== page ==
Alcoholic Hepatitis: Current Challenges and Future Directions

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94 Scopus citations


Alcoholic hepatitis is a distinct clinical syndrome among people with chronic and active alcohol abuse, with a potential for 30%-40% mortality at 1 month among those with severe disease. Corticosteroids or pentoxifylline are the current pharmacologic treatment options, but they provide only about 50% survival benefit. These agents are recommended for patients with modified discriminant function (mDF) ≥32 or Model for End-Stage Liver Disease score ≥18. The Lille score is used to determine response to steroids. Currently, a minimum of 6 months of abstinence from alcohol use is required for patients to receive a liver transplant, a requirement that cannot be met by patients with severe alcoholic hepatitis nonresponsive to steroids (Lille score ≥0.45). Data are emerging on the benefit of liver transplantation in select patients with first episode of severe alcoholic hepatitis. This review also focuses on recent treatment trials in alcoholic hepatitis including liver transplantation and its associated controversies, as well as possible future targets and pharmacologic treatment options for patients with alcoholic hepatitis that are being pursued through upcoming consortium studies.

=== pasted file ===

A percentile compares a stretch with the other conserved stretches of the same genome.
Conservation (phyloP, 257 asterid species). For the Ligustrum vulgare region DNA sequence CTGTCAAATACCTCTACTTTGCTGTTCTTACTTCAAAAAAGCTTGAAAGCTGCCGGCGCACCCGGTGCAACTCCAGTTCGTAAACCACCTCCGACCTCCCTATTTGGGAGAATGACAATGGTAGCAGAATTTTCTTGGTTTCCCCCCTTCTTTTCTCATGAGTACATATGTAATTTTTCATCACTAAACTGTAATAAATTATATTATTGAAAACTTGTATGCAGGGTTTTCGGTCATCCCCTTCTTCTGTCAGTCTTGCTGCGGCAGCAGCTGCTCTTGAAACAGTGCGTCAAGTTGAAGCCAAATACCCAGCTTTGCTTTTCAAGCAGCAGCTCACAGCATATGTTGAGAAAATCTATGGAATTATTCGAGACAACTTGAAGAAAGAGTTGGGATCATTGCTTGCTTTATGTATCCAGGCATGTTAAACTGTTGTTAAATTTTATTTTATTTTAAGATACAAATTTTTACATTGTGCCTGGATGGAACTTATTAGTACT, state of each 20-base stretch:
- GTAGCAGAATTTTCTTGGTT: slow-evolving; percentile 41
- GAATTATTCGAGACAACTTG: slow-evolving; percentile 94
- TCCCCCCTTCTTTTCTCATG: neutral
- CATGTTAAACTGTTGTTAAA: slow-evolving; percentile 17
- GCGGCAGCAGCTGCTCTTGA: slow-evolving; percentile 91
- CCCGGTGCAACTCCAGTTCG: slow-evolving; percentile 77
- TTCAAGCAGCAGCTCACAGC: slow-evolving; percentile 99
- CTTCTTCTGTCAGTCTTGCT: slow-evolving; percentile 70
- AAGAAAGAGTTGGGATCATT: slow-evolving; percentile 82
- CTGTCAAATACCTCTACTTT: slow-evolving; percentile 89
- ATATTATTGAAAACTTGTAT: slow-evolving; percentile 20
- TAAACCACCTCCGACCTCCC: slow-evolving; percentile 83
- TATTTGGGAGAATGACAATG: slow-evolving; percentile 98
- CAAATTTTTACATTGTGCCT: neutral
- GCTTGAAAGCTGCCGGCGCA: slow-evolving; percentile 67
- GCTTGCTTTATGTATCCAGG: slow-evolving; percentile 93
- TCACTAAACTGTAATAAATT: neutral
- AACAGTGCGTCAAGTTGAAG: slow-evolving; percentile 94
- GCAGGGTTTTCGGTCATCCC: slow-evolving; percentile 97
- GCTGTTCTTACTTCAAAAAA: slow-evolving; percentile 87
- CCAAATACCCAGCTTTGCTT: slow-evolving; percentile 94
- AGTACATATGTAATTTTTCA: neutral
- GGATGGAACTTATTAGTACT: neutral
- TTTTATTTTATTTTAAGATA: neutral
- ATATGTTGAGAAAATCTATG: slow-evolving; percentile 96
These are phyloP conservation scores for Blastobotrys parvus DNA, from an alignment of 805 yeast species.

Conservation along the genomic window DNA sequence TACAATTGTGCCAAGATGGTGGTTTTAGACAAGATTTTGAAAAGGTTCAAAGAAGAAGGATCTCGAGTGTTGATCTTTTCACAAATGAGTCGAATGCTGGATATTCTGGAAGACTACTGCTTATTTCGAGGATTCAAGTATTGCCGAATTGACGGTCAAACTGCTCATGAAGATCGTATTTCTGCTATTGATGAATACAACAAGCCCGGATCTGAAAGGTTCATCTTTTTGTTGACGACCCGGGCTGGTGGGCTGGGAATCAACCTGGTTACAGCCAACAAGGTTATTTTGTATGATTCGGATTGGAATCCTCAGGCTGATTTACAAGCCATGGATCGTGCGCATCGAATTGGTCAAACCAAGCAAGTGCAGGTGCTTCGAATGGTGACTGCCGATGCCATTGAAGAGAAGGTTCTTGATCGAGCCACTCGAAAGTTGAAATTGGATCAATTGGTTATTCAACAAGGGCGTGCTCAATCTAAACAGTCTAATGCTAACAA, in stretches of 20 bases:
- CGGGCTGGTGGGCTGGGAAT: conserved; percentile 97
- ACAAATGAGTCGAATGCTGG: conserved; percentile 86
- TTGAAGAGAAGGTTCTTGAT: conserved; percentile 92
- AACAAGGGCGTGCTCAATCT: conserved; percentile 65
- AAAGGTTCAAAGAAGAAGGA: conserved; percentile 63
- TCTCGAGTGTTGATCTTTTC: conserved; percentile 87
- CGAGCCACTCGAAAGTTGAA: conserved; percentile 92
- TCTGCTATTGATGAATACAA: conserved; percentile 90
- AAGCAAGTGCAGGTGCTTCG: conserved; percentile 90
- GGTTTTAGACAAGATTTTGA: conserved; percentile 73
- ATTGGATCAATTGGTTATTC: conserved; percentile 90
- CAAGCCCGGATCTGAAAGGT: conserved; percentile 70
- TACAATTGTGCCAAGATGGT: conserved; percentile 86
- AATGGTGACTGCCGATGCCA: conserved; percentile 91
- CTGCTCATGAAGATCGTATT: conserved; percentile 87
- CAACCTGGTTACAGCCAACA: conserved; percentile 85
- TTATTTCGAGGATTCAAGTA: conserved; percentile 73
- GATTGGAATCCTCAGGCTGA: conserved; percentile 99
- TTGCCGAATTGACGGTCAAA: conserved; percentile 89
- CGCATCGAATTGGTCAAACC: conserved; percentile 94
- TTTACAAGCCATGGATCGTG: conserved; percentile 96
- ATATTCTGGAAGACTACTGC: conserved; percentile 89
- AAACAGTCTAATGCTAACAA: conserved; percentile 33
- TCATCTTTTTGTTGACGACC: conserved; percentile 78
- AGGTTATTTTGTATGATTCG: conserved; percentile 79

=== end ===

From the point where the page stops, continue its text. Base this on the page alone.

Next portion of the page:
Original languageEnglish (US)
Pages (from-to)555-564
Number of pages10
JournalClinical Gastroenterology and Hepatology
Issue number4
StatePublished - Apr 2014


  • Alcoholic hepatitis
  • Apoptosis
  • Liver injury
  • MELD

ASJC Scopus subject areas

  • Hepatology
  • Gastroenterology


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